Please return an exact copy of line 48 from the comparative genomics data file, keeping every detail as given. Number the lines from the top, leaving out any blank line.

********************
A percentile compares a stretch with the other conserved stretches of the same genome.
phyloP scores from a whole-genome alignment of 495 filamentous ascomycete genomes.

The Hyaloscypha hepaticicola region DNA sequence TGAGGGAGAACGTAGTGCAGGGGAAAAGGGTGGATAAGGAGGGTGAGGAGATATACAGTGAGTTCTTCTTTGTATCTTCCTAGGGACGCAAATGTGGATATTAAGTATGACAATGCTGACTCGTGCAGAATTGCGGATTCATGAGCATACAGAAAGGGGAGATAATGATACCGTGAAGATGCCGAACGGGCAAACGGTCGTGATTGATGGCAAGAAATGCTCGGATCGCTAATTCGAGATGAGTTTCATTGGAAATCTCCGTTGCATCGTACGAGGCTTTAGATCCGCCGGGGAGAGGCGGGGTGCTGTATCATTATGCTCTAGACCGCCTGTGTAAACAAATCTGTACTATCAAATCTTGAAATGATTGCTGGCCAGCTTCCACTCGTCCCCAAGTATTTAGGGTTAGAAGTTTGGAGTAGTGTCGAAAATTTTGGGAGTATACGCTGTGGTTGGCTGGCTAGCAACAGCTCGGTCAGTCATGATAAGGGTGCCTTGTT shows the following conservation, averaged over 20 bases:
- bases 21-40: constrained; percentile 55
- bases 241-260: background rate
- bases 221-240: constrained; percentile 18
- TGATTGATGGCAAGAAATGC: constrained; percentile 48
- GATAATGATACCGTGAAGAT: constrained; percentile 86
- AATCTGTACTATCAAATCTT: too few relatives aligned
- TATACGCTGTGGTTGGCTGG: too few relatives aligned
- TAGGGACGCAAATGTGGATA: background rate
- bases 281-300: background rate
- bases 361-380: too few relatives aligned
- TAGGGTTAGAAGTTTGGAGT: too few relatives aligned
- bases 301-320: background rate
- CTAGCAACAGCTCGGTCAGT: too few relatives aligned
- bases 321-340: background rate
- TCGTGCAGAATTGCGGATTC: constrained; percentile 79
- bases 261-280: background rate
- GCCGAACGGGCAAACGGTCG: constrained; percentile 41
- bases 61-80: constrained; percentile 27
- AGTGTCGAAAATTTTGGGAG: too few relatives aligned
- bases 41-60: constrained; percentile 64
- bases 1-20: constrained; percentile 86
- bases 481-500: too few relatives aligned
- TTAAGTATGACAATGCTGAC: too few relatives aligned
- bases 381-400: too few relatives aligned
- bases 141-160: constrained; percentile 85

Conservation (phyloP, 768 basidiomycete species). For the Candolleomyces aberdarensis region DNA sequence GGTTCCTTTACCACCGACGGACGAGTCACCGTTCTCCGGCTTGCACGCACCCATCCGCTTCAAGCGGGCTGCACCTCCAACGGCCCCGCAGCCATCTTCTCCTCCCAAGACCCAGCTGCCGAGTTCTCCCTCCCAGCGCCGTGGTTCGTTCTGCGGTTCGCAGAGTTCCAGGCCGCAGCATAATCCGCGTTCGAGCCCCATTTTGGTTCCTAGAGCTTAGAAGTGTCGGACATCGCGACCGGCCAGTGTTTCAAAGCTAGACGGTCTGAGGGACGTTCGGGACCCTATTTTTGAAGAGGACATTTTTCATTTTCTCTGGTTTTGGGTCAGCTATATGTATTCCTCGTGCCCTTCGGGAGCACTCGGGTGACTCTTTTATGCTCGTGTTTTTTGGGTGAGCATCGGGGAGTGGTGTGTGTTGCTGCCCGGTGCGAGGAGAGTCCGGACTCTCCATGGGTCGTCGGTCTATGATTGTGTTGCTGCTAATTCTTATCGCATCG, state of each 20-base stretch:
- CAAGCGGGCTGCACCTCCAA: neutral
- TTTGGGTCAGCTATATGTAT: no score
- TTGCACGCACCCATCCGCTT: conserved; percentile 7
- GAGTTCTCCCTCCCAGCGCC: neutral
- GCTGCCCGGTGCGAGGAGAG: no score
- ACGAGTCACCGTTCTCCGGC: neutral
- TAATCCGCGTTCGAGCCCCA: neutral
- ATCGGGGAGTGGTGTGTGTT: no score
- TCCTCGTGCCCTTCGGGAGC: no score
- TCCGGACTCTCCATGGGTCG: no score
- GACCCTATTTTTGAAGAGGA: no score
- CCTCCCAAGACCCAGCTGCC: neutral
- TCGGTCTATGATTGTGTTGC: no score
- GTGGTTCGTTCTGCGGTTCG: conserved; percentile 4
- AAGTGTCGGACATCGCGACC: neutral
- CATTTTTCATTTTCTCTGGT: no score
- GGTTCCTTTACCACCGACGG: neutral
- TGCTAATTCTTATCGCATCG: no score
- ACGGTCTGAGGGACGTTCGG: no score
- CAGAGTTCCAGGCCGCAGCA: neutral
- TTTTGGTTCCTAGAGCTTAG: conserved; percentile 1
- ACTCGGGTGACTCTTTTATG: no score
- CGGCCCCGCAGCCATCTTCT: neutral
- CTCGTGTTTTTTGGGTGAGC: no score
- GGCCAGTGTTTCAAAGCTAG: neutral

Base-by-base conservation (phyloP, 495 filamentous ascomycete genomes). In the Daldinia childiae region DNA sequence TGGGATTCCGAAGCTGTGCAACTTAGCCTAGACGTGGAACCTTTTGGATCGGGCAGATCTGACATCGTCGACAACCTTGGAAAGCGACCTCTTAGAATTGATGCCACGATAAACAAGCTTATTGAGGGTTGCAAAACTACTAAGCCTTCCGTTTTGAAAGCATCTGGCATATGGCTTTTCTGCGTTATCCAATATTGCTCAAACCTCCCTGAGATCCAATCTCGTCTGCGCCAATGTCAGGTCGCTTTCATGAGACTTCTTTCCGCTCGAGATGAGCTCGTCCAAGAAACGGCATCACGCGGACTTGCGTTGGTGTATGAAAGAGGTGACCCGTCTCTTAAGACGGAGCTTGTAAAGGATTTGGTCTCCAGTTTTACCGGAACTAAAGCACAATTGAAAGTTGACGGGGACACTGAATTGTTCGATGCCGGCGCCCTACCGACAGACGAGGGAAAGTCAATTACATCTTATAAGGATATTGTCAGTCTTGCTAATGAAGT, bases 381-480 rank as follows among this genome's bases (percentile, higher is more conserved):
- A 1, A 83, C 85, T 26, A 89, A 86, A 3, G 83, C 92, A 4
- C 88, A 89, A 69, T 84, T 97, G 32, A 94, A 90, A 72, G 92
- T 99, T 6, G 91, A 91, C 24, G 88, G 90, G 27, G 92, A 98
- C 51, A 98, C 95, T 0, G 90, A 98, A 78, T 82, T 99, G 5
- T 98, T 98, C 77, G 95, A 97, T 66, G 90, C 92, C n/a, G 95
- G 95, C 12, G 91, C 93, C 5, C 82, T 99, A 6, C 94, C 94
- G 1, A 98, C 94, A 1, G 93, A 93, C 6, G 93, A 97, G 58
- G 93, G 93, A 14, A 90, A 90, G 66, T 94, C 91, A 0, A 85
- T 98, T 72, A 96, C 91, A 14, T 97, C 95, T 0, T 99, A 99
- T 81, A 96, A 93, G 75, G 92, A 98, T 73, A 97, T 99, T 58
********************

- ACGGTCTGAGGGACGTTCGG: no score